Geordie McGarty had a mortgage problem in Seattle. Like many other first-time home buyers, he struggled to get through all the underwriting hoops lenders require for a loan approval these days.
But McGarty’s specific problem was different from most. Because he had lived and worked in Japan for the past 16 years and made virtually no use of the American credit system, he looked like a blank slate to lenders. There just wasn’t much to go on in his national credit bureau files. He was a big question mark in terms of credit.
When he went to apply for a mortgage — even though he had cash for a down payment — loan officers balked. And because he had worked in the Seattle area in well-paid contract jobs with companies like Microsoft and Amazon for only a relatively short period of time, he didn’t have the IRS W-2 forms lenders typically want to see to document that an applicant has had steady employment for two years that is likely to continue.
The solution? McGarty turned to an idea that is rapidly gaining in popularity across the country: Peer-to-peer lending focused on mortgages. With the help of a company in Massachusetts that facilitates what’s called “intra-family” financing, he and his mother custom-tailored a mortgage package that got him the house he wanted and simultaneously provided a safe investment for his mom that earns her interest every month at a rate well above money market or Treasury bond yields.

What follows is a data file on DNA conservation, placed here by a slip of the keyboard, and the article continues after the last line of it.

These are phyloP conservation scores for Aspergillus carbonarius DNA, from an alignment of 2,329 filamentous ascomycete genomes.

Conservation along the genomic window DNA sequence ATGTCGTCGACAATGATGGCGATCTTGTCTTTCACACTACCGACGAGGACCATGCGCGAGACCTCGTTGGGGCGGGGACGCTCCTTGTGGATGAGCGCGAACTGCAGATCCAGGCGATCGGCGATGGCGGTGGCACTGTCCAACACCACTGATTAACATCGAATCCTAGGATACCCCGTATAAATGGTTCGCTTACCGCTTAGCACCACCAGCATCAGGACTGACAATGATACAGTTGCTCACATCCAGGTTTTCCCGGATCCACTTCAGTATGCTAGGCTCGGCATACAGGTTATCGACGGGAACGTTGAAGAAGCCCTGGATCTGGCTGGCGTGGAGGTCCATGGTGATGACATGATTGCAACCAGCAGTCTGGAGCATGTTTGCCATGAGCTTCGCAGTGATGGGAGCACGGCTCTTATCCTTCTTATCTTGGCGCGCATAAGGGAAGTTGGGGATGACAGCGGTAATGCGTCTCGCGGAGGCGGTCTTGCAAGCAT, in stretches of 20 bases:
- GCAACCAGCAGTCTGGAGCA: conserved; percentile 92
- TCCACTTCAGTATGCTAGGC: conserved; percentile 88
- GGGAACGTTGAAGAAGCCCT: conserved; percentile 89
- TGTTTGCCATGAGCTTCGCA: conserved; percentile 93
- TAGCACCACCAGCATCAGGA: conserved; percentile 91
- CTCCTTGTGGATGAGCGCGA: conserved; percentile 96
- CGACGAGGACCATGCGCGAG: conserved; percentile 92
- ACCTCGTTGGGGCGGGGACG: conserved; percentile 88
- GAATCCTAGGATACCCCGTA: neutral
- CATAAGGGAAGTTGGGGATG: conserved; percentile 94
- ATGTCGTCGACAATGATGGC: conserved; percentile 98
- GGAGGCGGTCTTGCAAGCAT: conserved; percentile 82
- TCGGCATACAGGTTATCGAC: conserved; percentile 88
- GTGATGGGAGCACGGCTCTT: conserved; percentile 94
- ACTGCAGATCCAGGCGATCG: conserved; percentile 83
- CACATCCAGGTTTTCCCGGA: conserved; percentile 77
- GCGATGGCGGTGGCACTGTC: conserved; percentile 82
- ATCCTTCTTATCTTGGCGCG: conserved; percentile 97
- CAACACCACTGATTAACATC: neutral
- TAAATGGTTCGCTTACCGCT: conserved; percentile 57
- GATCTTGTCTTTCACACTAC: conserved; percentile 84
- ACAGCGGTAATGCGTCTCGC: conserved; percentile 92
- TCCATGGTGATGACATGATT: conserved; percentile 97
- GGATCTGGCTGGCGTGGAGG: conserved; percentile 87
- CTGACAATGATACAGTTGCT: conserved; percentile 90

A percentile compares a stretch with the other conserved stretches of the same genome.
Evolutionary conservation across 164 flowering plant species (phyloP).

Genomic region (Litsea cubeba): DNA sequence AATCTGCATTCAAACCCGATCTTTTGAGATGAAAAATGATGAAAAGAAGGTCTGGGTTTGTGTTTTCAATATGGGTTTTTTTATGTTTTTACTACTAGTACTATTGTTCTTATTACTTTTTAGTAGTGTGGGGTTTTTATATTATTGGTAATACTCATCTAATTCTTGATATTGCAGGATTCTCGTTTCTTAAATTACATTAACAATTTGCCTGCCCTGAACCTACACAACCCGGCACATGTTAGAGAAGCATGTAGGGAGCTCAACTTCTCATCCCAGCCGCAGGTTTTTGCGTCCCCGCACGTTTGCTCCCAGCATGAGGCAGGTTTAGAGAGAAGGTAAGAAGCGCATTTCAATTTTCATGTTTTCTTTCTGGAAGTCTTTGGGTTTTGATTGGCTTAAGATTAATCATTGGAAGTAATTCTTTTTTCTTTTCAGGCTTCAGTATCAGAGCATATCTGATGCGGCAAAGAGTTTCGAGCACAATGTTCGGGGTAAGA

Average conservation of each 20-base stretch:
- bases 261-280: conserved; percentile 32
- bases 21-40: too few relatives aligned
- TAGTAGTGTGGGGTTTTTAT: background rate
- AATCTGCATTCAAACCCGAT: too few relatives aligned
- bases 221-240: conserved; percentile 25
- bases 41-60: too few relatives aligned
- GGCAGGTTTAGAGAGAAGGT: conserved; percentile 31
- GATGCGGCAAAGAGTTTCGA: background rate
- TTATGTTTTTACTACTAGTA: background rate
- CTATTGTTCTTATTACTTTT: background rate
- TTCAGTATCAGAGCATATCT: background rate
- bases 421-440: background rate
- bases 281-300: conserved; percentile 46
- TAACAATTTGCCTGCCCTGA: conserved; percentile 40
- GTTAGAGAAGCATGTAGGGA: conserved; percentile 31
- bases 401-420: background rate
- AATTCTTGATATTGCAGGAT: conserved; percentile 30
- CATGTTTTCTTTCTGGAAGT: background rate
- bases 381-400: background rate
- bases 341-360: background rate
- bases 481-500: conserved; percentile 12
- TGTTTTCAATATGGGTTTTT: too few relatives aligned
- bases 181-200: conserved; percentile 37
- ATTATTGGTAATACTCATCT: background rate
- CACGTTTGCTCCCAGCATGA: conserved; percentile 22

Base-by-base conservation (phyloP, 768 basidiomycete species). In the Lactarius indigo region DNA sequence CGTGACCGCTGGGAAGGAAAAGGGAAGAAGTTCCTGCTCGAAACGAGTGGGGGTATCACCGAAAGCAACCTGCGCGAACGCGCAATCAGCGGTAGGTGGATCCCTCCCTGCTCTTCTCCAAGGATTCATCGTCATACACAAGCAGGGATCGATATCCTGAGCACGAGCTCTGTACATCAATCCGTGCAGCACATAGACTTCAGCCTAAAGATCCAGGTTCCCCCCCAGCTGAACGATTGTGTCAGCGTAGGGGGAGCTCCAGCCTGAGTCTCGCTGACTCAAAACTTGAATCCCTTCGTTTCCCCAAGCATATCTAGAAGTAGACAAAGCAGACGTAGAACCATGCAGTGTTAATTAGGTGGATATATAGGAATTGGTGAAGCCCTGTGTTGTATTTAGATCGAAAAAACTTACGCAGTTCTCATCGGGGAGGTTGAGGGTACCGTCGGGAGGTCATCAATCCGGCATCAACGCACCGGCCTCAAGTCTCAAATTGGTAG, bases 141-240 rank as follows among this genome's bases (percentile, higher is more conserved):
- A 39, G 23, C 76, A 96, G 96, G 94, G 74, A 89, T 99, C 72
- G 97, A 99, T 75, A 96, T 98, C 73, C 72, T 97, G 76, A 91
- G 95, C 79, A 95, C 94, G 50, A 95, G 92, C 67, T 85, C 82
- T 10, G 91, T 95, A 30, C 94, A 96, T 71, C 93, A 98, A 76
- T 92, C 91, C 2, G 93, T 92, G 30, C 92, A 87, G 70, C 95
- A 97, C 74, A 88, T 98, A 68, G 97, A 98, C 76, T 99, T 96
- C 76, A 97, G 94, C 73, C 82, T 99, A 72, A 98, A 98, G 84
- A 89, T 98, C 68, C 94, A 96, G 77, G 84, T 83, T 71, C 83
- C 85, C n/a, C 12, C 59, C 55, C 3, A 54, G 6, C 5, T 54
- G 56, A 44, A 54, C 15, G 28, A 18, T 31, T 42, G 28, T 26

What is Intra-Family Financing
Though there are plenty of peer-to-peer lending sources around — Prosper and Lending Club are among the best known — McGarty sought out National Family Mortgage. It’s the only company that specializes in home loans among family members and handles the entire process — the upfront paperwork blitz, the recordations required by local governments and the ongoing servicing functions of collecting and keeping track of payments. During the past several years, National Family has facilitated nearly a quarter of a billion dollars worth of loans ranging from $11,000 to $1.6 million, according to CEO and founder Tim Burke.
If you’re a first-time buyer, or even a repeat buyer having trouble qualifying for a mortgage, you ought to know the basics about the intra-family financing trend.